Belle Magazine Australia|May 2020
After graduating from architecture school, Marine Bonnefoy decided it was time to get her hands dirty. “My studies were very intellectually oriented and had no link to actual construction,” she says. “By the end of them, I hadn’t even been taught what holds up a wall.” To find out, she spent a year working for a building firm. “I demolished facades with a pneumatic drill, learnt plastering, wiring and plumbing, and made concrete. It was fantastic!” she says.
That kind of pragmatic approach has certainly stood her in good stead. Still in her early 30s, she has three times been named on the French edition of Architectural Digest magazine’s list of the top 100 decorators in the world. She recently completed a 95sqm apartment in Paris’s elegant Palais Royal area, is currently building houses from the ground up in both Marseille and Bordeaux, and is about to embark upon the renovation and extension of a seaside property in Brittany. With each project, her approach is the same. “I don’t do anything straight off,” she says. “I go about my daily life and it matures in my mind. I think about it when I’m cooking, walking and shopping, and only start drawing about three weeks later.”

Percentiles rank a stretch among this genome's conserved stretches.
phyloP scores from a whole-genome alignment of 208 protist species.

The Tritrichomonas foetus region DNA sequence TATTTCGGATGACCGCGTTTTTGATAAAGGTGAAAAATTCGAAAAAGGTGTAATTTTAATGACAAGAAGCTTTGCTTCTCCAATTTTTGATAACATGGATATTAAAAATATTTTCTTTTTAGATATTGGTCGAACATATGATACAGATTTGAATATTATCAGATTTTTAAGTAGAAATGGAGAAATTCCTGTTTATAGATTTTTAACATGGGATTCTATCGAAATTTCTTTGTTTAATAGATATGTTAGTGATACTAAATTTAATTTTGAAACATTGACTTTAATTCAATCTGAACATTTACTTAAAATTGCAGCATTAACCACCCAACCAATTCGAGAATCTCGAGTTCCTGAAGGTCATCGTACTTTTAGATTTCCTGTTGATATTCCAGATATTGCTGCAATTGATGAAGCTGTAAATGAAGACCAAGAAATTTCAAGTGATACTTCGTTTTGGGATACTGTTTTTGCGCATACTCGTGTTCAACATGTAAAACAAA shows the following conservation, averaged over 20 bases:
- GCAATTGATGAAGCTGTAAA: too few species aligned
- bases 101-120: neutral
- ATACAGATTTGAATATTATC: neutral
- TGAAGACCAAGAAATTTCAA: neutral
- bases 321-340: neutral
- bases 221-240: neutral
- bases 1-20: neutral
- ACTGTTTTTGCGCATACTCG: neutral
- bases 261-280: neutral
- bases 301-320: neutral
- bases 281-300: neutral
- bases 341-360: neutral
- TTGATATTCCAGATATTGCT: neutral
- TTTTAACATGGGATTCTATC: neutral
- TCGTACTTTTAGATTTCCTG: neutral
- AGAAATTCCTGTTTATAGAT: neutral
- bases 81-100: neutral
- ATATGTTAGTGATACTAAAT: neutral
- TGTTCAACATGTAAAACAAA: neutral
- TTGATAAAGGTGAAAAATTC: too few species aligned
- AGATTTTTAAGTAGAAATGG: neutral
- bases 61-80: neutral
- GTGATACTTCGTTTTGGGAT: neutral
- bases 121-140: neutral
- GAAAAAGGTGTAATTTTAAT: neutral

She inherits her love of construction from her father, Philippe, a retired telecommunications technician, who oversaw the three-year renovation of the family home. “He did everything,” says Marine. “It was he who painted the stairwell balanced in precarious equilibrium on a ladder. And there was not just one coat, but several!” He also laid the floors, installed the kitchen and bathrooms, and even made the custom chandelier in the living room. The house in question dates from 1867 and is located in a part of the Beaujolais wine region known as ‘Little Tuscany’ for its rolling hills and golden light. It was originally constructed for a family of silk producers from nearby Lyon and has many of the same architectural attributes as the grand apartments of that city – beamed ceilings, herringbone parquet floors, marble fireplaces and its monumental staircase that would not look out of place in a multi-unit residential building. In 1919, it was sold to a family of wine producers, who installed a large vat on the ground floor and a hidden trapdoor above through which they could add sugar surreptitiously – a forbidden practice at the time.
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